Add to the sheer number of decisions the fact that Chuck and I work opposite shifts. We communicate a lot by text message and email, but any true conversation and discussion have to happen on a weekend. This is dragging out the process longer and longer.

We’re close, though. We’re close to calling the designer and telling her, “We’re ready! Here are the details! Let’s make an order!” And then the real work begins.

Due to the age of our house (built 1890), every single element has to be custom. We’ll place the order, and then we’ll wait for the cabinets to be built. Meanwhile, we have a long to-do list to prepare for this project.

  • Empty the cupboards, upper and lower
  • Store the contents of the cupboards somewhere – anywhere.
  • Set up a temporary “kitchen” in another room.
  • Set up coffeemaker in another room.
  • Invest in disposable dishes OR make a plan for washing dishes without a sink.
  • Empty the refrigerator and freezer to prepare for moving this appliance.
  • Make room for computer desk and bookshelf currently in dining room
  • Find temporary storage for dining room table and chairs
  • Cancel cleaning service until project is done
  • Remind selves that we will enjoy the new kitchen for many years before selling even comes on the radar, at which time the lovely kitchen will be a major advantage.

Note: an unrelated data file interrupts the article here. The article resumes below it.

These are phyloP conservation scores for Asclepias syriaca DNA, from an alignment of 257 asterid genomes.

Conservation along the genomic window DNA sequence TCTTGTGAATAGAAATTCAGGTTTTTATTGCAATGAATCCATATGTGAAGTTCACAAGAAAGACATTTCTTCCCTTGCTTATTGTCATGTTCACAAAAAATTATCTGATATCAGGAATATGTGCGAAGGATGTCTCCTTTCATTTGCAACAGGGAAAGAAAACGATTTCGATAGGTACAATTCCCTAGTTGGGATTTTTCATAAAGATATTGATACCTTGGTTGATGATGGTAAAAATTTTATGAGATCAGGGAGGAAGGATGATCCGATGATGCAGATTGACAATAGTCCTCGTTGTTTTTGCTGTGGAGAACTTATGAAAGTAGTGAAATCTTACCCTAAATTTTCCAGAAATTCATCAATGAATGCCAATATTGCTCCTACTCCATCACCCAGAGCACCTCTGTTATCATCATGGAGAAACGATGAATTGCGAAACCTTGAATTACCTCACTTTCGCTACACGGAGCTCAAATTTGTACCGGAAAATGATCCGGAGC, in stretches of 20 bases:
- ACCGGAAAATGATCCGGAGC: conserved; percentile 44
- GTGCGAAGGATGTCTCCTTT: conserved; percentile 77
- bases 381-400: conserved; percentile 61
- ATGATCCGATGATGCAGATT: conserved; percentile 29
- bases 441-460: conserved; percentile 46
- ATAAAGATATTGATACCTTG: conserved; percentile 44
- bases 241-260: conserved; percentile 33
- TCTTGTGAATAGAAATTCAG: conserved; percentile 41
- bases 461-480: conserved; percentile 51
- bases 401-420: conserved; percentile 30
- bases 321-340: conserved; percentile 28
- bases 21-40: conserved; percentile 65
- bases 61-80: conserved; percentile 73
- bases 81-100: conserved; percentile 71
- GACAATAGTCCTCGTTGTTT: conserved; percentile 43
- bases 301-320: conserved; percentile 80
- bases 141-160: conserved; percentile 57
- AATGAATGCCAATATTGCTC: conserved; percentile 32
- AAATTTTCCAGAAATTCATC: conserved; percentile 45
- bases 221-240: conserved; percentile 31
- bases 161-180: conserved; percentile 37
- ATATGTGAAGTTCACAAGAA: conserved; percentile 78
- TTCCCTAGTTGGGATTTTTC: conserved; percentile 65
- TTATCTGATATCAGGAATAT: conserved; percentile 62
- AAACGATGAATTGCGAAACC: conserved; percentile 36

Meanwhile, life as we know it continues.

Prepping for the Flu

Influenza always scares me at least a little. I trained as a public health volunteer when Avian Flu was the big fear, and I was more than a little shocked to realize how close we were to a pandemic. Then H1N1 strain came to my fair state, and my fourth graders were really hard hit. An average day would see anywhere from eight to ten kids absent (out of a class of 26), and those kids were sick for a week or more. The flu season that year lasted four or five weeks – or was it six? Eight, even? I remember slowing down the pace of instruction almost to a standstill. My kiddos needed to rest, to get better, and not worry about missing school. When the first group made it back, the second batch went out, followed by several more. That particular influenza strain hit kids a lot harder that it hit adults. I remember needing two flu shots that year, and I don’t remember missing school myself – not for influenza, anyway.

If that hadn’t been enough to make me nervous, Amigo had a long stretch of ill health that started with influenza when he was 16. A few years ago, Chuck fell victim to a nasty strain of Influenza A that landed him in the ER, barely breathing. If you haven’t yet guessed, each and every one of us at the O.K. Chorale makes a point of getting a flu shot every year. My flu shot was delayed this year due to other problems (hey, vertigo and Prednisone, I’m talking about you), but I finally got one in December.